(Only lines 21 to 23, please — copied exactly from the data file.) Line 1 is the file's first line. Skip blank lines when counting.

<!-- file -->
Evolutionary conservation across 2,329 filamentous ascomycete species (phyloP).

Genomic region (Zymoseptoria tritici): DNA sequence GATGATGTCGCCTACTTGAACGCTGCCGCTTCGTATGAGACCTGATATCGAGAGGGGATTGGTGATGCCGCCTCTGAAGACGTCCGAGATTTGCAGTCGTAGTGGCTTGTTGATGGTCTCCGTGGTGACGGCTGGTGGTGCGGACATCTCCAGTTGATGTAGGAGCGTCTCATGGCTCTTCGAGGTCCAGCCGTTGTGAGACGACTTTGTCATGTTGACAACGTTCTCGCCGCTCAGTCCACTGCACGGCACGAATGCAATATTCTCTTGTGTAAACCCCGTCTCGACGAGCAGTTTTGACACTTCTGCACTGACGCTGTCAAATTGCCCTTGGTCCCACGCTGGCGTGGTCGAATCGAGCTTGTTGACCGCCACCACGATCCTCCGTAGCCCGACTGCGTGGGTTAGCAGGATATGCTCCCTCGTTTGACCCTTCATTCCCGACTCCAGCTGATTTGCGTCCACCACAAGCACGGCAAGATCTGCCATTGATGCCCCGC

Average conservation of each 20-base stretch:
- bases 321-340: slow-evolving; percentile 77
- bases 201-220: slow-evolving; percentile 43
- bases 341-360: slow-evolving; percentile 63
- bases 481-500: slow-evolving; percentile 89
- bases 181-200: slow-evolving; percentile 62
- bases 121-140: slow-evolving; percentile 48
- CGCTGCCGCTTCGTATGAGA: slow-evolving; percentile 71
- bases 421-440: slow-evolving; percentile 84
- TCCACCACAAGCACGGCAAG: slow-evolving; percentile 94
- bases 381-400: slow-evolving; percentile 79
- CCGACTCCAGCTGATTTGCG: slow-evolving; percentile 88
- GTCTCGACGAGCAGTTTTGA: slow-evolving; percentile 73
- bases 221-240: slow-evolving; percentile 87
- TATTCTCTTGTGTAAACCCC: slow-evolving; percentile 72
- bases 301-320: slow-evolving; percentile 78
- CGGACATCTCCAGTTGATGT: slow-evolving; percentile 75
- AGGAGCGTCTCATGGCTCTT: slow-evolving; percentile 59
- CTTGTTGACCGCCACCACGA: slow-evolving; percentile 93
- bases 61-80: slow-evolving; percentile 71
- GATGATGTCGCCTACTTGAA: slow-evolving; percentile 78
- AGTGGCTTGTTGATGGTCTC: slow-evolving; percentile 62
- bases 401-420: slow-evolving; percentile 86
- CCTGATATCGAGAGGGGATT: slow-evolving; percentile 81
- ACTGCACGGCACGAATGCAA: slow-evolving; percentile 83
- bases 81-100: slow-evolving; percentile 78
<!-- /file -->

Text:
- CTTGTTGACCGCCACCACGA: slow-evolving; percentile 93
- bases 61-80: slow-evolving; percentile 71
- GATGATGTCGCCTACTTGAA: slow-evolving; percentile 78